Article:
4 Responses to “New Study Tracks Bullying’s Impact into Adulthood”
  1. Shannon Brooks says:

    Bullying contributed in large part to my older brother’s death. He was 46 when he took his own life in October 2012. Our family moved to rural Virginia when he was 14 and I was 9. On the bus to and from school every day, he was bullied mercilessly for three hours. The boys on our bus called him a “faggot”, told him he was an “asshole”, “gay”, a “retard”, and everything else you can imagine. Nobody ever did anything, even though our parents knew and the bus driver certainly did. I can’t imagine what he endured at school. You could just see him dying on the inside, but nobody seemed to notice or care. They thought it was his fault.
    I know that once he graduated (and it was a struggle to get him to complete school), he went to work with our dad and never held a job where he didn’t work with a member of the family. He was afraid to strike out on his own. He couldn’t handle criticism or pressure; he had no resilience. As an adult, he never married, never had a family, and never made any friends. He had hit bottom just before he died, losing his job and his home. He had been diagnosed with depression and was seeing a therapist and taking medication. We had high hopes that he might finally be getting better and might still have a happy life. I think though that the medicine and therapy made him realize how much he had missed out on, how broken his life seemed to be, and how long this had gone on. It was just too much for him.
    I am a teacher, and I share my brother’s story with my middle-school students to help them see that bullying doesn’t just make people feel bad and it doesn’t just sometimes lead to teen suicide. It ruins lives. It crushes self-confidence and makes people believe they have no right to be treated well, to be happy, to live in some cases. And it creates those feelings for a lifetime in far too many cases. It’s time to realize this isn’t just a teenage thing or a school thing. It’s a lifelong burden. Just as we wouldn’t allow one student to maim another physically, we need to realize that bullying creates the same lifelong damage to the psyche and soul. It needs to be treated as the crime that it is.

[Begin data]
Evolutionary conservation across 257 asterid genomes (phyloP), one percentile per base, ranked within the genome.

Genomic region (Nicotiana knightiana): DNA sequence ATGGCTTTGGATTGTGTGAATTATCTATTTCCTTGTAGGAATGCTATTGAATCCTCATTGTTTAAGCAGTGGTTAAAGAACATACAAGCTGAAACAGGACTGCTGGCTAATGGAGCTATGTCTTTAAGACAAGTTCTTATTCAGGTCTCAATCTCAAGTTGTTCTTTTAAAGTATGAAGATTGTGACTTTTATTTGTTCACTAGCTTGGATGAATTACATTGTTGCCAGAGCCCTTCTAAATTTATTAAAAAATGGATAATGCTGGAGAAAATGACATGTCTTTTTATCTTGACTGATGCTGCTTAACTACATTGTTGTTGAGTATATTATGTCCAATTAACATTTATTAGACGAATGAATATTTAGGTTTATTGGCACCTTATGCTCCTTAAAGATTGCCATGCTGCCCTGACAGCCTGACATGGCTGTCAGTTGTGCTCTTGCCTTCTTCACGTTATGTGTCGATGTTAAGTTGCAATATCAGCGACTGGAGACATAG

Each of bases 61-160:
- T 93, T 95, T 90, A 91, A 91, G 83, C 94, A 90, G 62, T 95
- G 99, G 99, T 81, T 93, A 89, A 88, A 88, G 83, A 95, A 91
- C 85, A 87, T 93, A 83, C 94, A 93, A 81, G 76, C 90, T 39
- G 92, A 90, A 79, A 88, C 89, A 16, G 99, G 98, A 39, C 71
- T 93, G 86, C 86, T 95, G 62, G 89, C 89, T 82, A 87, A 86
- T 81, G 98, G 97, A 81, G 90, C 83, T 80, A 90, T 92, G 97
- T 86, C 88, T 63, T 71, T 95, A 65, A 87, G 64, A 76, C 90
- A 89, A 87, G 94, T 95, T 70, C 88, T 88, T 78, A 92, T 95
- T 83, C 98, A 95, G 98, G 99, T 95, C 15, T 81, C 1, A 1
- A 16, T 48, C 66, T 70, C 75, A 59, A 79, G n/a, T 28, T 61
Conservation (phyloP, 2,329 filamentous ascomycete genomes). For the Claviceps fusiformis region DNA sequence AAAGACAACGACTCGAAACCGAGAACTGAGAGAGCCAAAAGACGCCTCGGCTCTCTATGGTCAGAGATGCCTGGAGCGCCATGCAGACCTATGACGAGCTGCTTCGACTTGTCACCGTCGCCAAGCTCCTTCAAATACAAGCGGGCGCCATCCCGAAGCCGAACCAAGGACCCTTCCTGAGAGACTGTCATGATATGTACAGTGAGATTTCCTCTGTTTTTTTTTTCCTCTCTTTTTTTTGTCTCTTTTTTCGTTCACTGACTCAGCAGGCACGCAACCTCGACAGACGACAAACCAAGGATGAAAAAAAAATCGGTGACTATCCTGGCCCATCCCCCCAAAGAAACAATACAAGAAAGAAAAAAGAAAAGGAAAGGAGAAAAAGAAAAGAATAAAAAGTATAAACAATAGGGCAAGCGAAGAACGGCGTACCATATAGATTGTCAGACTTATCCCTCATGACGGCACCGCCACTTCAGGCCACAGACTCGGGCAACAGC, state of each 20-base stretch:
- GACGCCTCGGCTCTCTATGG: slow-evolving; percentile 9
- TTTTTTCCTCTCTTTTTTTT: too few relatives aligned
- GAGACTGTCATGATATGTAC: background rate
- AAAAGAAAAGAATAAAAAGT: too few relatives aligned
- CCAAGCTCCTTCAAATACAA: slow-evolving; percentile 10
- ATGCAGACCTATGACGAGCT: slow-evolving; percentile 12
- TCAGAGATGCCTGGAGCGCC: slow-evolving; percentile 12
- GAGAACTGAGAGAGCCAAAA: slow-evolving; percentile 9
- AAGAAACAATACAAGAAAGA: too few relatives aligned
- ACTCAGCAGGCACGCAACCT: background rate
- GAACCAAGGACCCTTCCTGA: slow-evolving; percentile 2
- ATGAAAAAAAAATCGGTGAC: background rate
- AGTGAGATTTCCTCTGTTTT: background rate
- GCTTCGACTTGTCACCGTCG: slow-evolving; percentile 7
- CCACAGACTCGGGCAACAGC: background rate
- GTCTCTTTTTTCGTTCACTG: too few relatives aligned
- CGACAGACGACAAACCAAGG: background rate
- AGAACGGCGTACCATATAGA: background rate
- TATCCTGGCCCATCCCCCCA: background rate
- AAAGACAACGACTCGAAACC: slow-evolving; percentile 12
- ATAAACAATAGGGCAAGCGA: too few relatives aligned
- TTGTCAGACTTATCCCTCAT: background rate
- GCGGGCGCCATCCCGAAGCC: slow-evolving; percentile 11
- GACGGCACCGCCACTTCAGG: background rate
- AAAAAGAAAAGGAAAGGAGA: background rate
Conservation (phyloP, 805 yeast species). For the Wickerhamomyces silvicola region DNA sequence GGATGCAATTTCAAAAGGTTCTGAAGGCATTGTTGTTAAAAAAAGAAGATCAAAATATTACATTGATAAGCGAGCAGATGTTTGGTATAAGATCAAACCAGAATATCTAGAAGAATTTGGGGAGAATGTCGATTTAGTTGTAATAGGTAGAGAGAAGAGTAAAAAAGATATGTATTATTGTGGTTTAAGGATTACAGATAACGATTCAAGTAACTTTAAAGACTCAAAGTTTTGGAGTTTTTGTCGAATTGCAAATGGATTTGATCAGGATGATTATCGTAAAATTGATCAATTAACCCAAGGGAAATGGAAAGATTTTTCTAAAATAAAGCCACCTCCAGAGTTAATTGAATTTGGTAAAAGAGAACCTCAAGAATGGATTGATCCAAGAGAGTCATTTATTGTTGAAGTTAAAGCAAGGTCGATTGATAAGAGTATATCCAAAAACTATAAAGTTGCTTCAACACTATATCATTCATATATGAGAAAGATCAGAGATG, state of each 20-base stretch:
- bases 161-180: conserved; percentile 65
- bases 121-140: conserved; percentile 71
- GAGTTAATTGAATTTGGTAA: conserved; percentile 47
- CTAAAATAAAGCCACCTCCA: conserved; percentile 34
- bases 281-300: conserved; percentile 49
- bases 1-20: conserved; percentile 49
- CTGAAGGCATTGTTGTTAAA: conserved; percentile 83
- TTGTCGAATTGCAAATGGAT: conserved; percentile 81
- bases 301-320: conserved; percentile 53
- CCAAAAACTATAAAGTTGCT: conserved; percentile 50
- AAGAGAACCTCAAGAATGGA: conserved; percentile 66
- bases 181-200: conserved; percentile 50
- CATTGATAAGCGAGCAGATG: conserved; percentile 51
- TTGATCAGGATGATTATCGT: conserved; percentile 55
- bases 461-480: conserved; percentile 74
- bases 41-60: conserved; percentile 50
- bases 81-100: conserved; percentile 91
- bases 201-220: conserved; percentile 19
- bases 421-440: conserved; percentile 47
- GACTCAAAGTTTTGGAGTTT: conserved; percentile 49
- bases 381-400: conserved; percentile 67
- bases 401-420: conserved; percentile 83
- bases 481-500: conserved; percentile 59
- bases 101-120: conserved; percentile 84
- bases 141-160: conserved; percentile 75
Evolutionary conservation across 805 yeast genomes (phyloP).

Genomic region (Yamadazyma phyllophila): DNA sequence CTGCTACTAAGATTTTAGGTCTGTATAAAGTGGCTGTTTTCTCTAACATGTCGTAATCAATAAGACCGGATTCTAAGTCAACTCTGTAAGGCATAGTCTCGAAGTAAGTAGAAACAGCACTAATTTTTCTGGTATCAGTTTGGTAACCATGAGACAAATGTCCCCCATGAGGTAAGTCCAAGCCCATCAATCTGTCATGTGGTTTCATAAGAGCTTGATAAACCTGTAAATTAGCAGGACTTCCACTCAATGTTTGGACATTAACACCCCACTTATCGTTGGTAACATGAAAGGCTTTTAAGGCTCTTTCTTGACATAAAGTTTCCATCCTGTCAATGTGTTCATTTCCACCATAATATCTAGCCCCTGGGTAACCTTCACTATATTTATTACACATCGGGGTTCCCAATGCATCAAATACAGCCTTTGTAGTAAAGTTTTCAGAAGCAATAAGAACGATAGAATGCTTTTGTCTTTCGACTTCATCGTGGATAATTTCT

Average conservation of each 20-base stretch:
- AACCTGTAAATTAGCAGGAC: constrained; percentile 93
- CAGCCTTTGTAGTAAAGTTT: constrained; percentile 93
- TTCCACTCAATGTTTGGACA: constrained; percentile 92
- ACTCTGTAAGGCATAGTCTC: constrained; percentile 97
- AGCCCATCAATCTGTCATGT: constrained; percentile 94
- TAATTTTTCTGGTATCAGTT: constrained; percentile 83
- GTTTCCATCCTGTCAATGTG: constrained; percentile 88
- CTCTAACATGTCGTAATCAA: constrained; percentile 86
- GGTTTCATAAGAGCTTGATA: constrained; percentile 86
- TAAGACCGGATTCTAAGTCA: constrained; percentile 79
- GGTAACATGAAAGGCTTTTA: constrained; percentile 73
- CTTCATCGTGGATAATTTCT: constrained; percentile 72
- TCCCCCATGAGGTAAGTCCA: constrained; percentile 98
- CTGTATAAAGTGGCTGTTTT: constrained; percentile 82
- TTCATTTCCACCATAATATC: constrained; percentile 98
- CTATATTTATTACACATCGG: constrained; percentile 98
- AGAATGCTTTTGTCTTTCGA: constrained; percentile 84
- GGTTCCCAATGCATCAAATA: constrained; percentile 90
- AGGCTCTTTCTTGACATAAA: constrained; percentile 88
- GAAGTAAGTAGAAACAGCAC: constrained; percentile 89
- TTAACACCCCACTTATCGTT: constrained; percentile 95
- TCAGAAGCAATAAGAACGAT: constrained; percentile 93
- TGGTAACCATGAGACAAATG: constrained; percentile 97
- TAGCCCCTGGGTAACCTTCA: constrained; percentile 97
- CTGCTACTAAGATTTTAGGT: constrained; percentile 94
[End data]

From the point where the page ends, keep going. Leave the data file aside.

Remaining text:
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  2. skoolteacher says:

    Even the word “bully” gives power to antisocial, violent behavior. The “bullied” are perceived as weak and deficient somehow. The reality is that the majority of my students want to be on the track of social responsibility, cooperation, and mutual support and shared success. Can we find a new term these pathological personalities? I suggest Antisocial Deviants. Let’s identify THEM as well as their victims!

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  3. Anna May says:

    Being the victim of bullying from an early age leaves the individual with emotional scars. Their self-confidence is shattered and it takes a lot to repair damages over the years. The last thing you want to be is to carry on being the victim in later life, during the a working career. There are ways in which you can help disperse the effects of the workplace bully, and help to settle the issues. Workplace mediation is a good place to start to have a non-biased outlook on the ongoing situation. No one wants to leave a place of work and be forced out by the bully.